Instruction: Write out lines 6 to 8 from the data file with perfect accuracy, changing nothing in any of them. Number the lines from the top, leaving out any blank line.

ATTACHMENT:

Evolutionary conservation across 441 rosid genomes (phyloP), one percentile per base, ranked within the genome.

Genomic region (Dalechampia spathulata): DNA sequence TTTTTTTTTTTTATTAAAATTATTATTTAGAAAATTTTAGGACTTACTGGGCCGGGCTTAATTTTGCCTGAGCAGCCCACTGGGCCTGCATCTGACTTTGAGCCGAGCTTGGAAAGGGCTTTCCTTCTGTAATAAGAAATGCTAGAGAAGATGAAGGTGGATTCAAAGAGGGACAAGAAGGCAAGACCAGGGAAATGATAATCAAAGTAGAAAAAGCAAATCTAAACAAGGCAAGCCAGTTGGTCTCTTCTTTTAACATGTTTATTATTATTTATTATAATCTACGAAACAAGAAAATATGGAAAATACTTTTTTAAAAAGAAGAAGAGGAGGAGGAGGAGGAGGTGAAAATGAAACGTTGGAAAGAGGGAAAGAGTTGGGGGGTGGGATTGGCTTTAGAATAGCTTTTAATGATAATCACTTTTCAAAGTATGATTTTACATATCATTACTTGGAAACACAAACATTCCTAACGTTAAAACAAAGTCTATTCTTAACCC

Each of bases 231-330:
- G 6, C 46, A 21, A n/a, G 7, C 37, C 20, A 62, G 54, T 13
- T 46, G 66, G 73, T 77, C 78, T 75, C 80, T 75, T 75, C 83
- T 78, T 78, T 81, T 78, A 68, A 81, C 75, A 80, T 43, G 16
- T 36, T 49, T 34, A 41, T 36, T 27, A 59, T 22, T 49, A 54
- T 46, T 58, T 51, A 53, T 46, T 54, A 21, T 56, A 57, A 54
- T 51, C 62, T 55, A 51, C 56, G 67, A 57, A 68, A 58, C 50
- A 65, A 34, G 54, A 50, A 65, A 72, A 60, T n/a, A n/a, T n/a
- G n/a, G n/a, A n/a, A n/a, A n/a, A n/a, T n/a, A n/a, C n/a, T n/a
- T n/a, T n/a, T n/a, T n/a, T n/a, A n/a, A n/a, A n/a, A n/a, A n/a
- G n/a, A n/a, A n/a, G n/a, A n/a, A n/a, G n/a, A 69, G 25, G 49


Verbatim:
- T 78, T 78, T 81, T 78, A 68, A 81, C 75, A 80, T 43, G 16
- T 36, T 49, T 34, A 41, T 36, T 27, A 59, T 22, T 49, A 54
- T 46, T 58, T 51, A 53, T 46, T 54, A 21, T 56, A 57, A 54